by Bekah Ervin
In 2014, The Purple & White interviewed Sara Jo Ridgeway about a national movement that she brought to campus. The End It Movement, as mentioned in that article (which can be found here), is a national movement that brings light to various types of slavery that exists all over the world.
According to the End It Movement website, slavery is the second-largest type of organized crime, drug trafficking being the first. The website also states that there are currently about 27 million victims of slavery around the globe. Ridgeway’s passion for this movement inspired her to bring it to Millsaps College a few years ago.
During the spring semester of her freshman year, Ridgeway first toyed around with the idea of bringing the End It Movement to campus, but she did not know what resources she had or if a freshman could even start such a thing. By the time Ridgeway had entered her sophomore year, she had created a foundation for it through student life, support from her sorority sisters, and other administrators and students. There were many students who returned from the past year’s events to endorse the movement again. They reached out to her to get involved, instead of it being mainly her working to get others on board. This past week marks the third year of the End It Movement at Millsaps.
Ridgeway is also organizing an event in April that will help people in the area who have fallen victim to human trafficking, one of the forms of slavery that End It brings to light. The Grace House, a local non-profit organization that focuses on helping people who are AIDS/HIV positive find housing, will benefit from the funds raised at the event. “The money we raise in alliance with Millsaps Enable America will help Grace House provide a home for 12 girls between ages 12 and 17 who have been victimized,” she said. “The girls will stay there for a year to go through a recovery program to regain hope for their futures.” The event will be a Warrior Dash that takes place on campus. Ridgeway said, “There are more details to come so get ready!”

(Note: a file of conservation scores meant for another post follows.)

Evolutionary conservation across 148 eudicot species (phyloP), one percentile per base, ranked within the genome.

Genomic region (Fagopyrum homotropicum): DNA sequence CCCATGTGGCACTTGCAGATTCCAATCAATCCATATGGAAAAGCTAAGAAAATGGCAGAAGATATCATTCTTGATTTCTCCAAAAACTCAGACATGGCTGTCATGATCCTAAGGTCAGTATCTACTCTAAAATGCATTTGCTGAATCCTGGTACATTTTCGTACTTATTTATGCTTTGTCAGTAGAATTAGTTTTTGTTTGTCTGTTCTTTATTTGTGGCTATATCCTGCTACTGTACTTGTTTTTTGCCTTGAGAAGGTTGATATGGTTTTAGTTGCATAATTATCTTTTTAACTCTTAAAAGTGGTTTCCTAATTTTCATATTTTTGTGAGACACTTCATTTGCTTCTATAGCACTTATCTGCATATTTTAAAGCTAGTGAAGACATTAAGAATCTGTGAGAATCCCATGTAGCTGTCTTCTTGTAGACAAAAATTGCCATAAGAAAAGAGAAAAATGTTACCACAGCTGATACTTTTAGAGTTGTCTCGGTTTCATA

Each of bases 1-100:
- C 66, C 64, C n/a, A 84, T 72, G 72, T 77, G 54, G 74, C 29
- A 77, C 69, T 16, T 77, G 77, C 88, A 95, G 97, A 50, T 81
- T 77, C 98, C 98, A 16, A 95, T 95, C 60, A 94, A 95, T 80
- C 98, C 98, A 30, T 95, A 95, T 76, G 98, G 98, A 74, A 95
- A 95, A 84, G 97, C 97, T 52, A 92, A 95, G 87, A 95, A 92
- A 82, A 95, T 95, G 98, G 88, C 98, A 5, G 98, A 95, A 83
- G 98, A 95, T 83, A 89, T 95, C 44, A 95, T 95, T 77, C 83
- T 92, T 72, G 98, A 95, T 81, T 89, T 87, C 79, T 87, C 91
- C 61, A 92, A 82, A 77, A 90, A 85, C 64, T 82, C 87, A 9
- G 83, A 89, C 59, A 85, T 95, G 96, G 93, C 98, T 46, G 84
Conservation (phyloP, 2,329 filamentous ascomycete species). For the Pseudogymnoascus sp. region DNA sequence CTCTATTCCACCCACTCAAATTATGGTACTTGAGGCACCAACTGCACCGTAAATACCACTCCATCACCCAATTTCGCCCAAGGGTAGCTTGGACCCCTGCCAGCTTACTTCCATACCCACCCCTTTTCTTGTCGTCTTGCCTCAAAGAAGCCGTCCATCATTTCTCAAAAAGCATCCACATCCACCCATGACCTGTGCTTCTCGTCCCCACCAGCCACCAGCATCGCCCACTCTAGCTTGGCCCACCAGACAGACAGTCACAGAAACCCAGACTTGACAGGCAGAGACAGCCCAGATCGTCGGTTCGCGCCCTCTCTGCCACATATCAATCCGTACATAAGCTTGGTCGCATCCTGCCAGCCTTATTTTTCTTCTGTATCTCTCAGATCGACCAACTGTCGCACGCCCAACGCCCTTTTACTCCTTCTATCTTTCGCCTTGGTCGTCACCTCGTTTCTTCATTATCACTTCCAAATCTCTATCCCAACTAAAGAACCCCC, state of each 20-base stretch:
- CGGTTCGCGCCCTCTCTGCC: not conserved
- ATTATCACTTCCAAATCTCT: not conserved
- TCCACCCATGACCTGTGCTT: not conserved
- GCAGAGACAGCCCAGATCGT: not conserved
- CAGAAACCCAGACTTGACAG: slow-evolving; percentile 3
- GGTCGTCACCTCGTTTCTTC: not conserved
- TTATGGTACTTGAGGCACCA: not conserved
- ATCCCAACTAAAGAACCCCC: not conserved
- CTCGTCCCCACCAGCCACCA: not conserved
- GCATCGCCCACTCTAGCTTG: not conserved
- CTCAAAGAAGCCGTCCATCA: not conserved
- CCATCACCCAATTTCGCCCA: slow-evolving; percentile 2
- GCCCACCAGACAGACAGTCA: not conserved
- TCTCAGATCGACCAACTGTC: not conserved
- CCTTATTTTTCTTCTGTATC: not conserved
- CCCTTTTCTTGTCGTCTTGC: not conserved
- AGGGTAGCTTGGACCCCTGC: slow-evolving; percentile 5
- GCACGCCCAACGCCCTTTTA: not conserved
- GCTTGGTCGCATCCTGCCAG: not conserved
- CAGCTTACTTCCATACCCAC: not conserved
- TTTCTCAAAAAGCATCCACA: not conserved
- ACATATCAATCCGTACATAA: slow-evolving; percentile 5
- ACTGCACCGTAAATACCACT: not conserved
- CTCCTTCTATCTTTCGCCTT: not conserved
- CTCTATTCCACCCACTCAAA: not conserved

Ridgeway is enthusiastic about helping these girls who have been affected in the Jackson community. “It really hits home when you’re helping something so close to us,” she said. “It’s happening around the corner from our own college.”
She hopes to continue to see growth of the movement on campus next year. Ridgeway plans to get an executive committee together and to make it an official organization at Millsaps. She said, “Getting a budget and really being an established organization here will allow the movement to blossom even more.”